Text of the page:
Last week, I received a call from a CEO who had been mishandled by a prominent professional services firm. It turns out that because one of the senior professionals was moving on to other accounts, the CEO was ‘transitioned’ to an other professional – who would be handling her account.
Sounds simple enough. You’d think so, wouldn’t you? You’ve probably introduced less potentially disruptive changes to how you work with customers/clients yourself.
But, the unfortunate truth was that this firm — in the interests of efficiency, profitability and some inaccurate assessment of customer service — kept the CEO completely in the dark of the transition.
All of a sudden someone else was handling the account — no warning, no communication, no rationale…just a new person.
The lesson here, can be summed up by way of a key question: “How do you prepare your customers/clients for any kind of transition?”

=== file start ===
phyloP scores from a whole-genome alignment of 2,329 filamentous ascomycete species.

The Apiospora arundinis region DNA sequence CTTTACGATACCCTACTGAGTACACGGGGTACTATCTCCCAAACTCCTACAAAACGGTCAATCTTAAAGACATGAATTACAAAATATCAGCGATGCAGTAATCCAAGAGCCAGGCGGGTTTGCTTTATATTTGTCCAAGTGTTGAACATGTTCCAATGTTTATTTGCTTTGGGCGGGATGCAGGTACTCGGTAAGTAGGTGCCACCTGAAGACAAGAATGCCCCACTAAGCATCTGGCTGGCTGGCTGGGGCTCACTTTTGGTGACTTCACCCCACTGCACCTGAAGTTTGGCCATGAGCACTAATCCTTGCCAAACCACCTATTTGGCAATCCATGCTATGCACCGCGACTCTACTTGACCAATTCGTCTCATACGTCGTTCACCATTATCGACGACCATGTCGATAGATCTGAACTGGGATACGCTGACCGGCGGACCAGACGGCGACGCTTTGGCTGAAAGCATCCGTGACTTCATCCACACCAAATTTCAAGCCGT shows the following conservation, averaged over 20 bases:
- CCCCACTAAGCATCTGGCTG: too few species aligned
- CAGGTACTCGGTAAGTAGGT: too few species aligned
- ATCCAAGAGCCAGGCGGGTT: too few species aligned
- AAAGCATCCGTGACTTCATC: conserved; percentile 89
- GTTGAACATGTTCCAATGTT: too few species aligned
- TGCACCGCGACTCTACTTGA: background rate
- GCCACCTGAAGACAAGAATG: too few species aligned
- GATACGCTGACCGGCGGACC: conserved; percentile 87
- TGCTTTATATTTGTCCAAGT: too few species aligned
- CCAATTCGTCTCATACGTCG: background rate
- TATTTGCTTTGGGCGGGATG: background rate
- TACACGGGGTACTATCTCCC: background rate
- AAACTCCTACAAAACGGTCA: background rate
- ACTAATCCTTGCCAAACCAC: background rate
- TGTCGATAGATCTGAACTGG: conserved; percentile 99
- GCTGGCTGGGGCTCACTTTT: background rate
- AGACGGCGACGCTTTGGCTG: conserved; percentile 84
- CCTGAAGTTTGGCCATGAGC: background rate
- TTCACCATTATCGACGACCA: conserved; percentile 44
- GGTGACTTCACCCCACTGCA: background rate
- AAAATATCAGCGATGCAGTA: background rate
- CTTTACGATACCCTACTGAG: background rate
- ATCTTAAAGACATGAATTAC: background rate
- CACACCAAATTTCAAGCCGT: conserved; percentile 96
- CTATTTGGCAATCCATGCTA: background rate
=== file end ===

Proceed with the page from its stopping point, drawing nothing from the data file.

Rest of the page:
Keep in-mind that a transition may come in many forms, for example — a transition from one primary contact to another primary contact. Or, it might be from one contract to another. Or, it may involve upgrading products, new processes for ordering, new technologies or new pricing.
The reality is that how you make the transition is often more important than the new product, process, person, etc. that you’ve introduced to your customer — regardless of the benefit that it brings them (or you).
So, keep in-mind that no matter how small you think the transition is for the customer/client, you’ve got to think about it in terms of the their day-to-day activities. Best rule of thumb: give them a heads-up. Let them know the nature of the transition so that they can plan for any potential impact on their business. And, use that opportunity to strengthen your relationship with them.
Robert and I will delve more deeply into this subject in an upcoming BusinessCast Podcast later this Autumn.
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Filed under: Growth, Leadership, Management | Tagged: Change, Customer Satisfaction, Customer Service, Reputation, Transition | Leave a comment »